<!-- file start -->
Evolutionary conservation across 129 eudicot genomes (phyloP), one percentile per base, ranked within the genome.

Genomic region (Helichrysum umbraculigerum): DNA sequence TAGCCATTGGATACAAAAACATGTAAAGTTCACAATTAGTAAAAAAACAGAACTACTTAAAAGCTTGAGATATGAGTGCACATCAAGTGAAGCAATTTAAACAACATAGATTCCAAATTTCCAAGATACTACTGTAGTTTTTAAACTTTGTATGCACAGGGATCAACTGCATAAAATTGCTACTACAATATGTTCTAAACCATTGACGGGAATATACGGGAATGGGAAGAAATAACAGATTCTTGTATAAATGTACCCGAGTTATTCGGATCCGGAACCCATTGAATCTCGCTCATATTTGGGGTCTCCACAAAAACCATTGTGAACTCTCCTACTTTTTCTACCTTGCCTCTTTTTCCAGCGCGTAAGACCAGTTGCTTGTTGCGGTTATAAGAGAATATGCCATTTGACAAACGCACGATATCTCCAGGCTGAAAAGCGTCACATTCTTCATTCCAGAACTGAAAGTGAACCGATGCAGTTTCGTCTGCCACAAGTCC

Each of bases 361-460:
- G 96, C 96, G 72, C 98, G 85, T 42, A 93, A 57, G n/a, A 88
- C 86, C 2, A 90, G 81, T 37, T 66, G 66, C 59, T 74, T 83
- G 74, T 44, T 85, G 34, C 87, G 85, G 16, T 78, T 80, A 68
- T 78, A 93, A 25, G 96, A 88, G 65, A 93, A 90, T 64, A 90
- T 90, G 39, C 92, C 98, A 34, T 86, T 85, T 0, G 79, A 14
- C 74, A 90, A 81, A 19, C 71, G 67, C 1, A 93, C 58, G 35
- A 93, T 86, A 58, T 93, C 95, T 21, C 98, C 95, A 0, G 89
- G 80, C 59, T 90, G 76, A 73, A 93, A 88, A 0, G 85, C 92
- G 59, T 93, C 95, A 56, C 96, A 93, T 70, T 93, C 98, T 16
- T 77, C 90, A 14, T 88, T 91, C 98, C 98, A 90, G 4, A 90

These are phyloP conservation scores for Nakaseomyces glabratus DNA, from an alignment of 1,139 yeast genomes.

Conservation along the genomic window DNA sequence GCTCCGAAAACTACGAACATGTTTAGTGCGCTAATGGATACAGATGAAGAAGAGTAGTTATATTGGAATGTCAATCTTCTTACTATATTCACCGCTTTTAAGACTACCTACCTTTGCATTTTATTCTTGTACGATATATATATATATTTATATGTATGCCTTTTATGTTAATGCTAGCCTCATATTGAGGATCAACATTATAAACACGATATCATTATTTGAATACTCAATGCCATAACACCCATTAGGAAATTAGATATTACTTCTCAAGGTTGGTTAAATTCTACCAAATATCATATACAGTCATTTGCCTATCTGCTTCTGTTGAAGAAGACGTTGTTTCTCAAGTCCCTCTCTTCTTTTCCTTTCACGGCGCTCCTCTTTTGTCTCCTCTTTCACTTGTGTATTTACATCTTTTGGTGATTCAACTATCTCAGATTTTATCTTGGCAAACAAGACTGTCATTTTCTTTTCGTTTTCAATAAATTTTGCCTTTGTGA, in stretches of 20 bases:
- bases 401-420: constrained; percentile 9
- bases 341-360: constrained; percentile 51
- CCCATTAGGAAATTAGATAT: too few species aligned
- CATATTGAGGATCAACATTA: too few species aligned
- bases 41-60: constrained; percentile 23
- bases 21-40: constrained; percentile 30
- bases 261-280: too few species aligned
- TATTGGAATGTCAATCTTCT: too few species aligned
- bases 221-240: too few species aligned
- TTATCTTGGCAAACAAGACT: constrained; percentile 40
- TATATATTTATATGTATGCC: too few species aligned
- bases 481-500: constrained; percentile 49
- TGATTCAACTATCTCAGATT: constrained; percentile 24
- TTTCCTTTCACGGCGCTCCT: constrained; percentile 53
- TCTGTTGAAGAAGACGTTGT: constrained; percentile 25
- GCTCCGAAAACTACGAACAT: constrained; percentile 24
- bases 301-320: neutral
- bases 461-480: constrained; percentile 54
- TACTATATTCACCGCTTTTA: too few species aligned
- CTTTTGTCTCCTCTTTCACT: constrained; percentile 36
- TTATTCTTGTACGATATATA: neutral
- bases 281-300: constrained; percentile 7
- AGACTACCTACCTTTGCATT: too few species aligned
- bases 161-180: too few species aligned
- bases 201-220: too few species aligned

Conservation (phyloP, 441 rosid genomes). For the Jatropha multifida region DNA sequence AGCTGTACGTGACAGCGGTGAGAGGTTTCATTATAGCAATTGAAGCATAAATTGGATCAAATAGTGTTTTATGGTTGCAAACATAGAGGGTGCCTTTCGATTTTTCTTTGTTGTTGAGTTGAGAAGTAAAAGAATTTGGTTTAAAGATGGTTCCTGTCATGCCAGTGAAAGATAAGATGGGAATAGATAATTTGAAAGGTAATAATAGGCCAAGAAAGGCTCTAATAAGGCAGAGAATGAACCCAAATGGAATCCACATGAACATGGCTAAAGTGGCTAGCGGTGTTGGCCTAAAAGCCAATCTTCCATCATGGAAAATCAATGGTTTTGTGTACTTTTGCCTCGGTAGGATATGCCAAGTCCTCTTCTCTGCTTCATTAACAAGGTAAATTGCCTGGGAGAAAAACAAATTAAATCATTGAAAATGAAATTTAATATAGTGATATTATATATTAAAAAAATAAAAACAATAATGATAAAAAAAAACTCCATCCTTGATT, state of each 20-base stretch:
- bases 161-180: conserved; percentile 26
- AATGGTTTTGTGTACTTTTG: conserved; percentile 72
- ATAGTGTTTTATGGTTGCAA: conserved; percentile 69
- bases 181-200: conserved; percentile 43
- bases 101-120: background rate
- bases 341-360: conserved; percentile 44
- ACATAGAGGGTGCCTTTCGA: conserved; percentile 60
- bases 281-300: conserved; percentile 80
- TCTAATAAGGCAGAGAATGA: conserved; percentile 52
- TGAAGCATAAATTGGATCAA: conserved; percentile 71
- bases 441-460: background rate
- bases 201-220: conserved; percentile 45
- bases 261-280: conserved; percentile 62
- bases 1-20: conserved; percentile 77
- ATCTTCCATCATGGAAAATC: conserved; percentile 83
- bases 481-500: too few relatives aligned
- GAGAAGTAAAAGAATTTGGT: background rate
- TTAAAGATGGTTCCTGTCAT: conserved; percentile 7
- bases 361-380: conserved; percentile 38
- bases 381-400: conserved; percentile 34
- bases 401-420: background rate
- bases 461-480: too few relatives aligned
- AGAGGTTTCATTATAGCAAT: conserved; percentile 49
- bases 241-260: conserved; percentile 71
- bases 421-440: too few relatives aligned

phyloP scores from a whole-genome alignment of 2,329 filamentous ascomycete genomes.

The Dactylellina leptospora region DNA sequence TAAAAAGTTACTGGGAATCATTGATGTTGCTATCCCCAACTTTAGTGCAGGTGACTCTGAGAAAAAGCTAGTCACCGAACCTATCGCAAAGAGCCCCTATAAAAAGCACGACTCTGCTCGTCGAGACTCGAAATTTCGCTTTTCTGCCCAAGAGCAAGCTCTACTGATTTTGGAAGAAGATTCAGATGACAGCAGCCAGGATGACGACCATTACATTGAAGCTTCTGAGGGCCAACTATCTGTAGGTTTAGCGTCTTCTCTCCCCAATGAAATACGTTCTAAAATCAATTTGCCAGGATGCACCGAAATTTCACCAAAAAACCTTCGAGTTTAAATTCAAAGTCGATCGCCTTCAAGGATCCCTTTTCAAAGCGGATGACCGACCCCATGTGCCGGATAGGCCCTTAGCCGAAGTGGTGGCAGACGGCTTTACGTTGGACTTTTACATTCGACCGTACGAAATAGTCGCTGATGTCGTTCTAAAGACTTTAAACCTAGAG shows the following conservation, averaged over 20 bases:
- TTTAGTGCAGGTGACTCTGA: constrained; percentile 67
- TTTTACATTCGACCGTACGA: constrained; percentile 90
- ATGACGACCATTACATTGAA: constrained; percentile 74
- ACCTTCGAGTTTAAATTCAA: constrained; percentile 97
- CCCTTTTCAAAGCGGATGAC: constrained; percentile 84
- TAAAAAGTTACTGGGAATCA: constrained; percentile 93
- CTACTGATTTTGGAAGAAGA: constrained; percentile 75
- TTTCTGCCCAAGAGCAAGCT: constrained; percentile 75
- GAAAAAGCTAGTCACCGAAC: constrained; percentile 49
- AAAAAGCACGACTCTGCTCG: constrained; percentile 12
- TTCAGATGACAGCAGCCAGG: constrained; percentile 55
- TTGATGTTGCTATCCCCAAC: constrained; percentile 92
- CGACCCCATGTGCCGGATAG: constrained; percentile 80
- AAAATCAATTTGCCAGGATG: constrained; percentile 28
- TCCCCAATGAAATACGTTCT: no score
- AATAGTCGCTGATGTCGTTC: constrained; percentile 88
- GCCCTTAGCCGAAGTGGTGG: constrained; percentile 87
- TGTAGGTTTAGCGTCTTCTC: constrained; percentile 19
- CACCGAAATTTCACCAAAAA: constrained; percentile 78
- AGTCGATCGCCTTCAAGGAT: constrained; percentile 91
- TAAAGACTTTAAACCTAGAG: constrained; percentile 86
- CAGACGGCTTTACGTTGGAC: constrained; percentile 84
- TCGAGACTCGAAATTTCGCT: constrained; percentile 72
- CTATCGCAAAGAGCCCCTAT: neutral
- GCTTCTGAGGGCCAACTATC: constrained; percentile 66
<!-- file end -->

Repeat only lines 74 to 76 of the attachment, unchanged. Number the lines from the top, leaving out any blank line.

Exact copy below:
- TAAAAAGTTACTGGGAATCA: constrained; percentile 93
- CTACTGATTTTGGAAGAAGA: constrained; percentile 75
- TTTCTGCCCAAGAGCAAGCT: constrained; percentile 75